The Telegraph
Thursday , January 17 , 2013
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Grieving parents’ gift to son

Pradipta Mandal’s parents lost him months before his 23rd birthday but that did not stop them from giving him a gift they are sure would have pleased him a lot.

Pradipta, 22, who relatives in Calcutta and former neighbours in Visakhapatnam described as “a sports fan” and “budding philanthropist”, died in a freak motorbike accident last July. In memory of their dearest son, the Mandals held a volleyball tournament in Howrah on his birthday, January 13.

“Pradipta used to eat, sleep and drink sport. Be it cricket, football, tennis or motorsport, he would watch everything on TV. He never played volleyball but that is the sport we have chosen to support because it is woefully short of funding,” said Pradipta’s father Sumanta Mandal, a senior general manager with Orissa Minerals Development Co.

The two-day tournament featured eight top volleyball teams affiliated to the Howrah District Volleyball Association.

“Volleyball has long been neglected and more such efforts will give the players greater exposure and improve the standard of the sport in which Bengal lags behind Punjab, Kerala and Tamil Nadu and other states,” said former national-level player Moni Mohan Pal, who was in the audience during a semi-final match at Howrah Saraswati Club, Panchanantala.

The one sport Pradipta himself had excelled in was table tennis and went on to become an inter-college champion at Andhra University. But his biggest wish was to visit the Eden Gardens once, something that will never be.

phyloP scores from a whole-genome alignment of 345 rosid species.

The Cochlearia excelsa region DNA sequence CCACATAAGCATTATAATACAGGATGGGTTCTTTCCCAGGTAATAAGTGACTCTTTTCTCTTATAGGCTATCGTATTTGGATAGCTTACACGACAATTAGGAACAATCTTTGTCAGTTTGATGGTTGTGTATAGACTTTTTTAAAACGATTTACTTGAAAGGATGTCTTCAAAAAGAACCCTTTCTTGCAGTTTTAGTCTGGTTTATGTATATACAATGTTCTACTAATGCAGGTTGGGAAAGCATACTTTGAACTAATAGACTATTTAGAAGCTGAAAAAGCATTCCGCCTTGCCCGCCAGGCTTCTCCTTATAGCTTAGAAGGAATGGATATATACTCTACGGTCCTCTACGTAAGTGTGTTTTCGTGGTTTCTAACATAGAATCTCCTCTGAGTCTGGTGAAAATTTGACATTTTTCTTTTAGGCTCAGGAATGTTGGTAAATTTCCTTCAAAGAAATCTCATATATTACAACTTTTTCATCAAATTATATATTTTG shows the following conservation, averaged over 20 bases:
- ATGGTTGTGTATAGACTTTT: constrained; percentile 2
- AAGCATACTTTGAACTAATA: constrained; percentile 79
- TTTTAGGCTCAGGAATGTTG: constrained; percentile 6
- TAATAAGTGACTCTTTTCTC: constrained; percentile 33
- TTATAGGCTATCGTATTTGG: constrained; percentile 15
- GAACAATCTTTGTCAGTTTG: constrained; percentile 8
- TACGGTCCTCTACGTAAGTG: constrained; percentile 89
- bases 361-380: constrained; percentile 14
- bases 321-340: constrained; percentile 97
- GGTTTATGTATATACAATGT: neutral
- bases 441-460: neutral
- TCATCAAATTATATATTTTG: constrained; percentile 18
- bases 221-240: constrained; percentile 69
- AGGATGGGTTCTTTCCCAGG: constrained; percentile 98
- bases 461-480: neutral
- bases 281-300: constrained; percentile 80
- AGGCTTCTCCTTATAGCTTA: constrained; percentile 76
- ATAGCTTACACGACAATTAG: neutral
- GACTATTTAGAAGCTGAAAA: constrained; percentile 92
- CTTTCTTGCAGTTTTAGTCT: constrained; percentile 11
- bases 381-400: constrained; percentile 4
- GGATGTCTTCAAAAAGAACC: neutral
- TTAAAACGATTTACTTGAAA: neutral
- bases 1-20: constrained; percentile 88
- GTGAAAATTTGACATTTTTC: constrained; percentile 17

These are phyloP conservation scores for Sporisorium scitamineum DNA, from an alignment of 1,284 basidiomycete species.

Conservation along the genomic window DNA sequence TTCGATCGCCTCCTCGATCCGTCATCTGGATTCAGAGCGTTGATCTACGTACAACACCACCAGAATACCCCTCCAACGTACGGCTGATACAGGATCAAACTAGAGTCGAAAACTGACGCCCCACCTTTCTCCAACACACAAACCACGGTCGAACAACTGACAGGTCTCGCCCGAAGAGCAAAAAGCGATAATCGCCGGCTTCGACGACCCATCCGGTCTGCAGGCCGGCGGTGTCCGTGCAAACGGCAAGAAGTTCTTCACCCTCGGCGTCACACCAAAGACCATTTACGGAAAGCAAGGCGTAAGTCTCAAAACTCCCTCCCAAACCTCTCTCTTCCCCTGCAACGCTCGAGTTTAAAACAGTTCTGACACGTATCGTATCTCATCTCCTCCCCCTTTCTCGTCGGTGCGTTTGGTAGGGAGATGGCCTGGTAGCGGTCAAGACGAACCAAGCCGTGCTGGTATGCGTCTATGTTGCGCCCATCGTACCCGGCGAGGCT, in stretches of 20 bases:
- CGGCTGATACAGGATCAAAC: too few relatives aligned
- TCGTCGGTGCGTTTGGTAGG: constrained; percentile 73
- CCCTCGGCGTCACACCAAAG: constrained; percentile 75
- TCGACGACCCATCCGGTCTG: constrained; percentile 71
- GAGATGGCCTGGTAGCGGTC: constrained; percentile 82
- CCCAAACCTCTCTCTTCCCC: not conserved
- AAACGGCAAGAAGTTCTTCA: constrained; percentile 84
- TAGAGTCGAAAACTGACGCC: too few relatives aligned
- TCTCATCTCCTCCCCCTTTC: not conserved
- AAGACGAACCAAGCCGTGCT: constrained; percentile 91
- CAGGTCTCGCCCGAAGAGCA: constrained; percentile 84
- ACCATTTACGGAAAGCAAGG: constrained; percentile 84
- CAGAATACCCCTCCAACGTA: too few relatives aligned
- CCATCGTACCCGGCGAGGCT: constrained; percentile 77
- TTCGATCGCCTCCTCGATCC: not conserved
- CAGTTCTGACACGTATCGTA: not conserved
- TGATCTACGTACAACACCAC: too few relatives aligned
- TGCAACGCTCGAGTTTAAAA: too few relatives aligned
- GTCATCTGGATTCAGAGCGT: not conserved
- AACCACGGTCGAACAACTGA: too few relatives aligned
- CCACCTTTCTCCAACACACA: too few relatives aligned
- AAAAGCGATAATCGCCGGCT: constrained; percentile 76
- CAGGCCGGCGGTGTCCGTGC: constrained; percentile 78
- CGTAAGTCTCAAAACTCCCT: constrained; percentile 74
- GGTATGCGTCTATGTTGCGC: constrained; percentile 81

Cousins Sayan and Arnab said Pradipta was “an ardent fan” of Sourav Ganguly. They recalled how he was torn between supporting Pune Warriors India, the team Sourav represented, and his home side Kolkata Knight Riders last year.

“He loved Sourav so much that his friends in Vizag would call him ‘Dada’. But he did give them a treat at home after KKR won the IPL last year,” Sayan said.

There was another side to him that went beyond his own needs and aspirations. “He used to feel for the less fortunate and often visit orphanages. His friends in Vizag visited old-age and children’s homes to mark his birthday this year,” said a former colleague of Pradipta’s father, P.A.R. Naidu, who came down to Calcutta from Visakhapatnam for the volleyball tourney.

Sumanta, 51, and wife Papiya, 47, left Visakhapatnam, where their son was born and had spent much of his life, after his death on June 5 last year.

“His life was just about to take off. He had job offers from Infosys and HCL after completing his BTech and MTech in computer science and IT from Andhra University College of Engineering,” mother Papiya said.

“The day he died was a Thursday. He had asked me to keep Sunday afternoon free so that we could watch the Wimbledon final together. But that Sunday did not come,” recalled father Sumanta, struggling to fight back the tears.

Sumanta has formed a trustee body and created a bank account to make the volleyball tourney an annual event.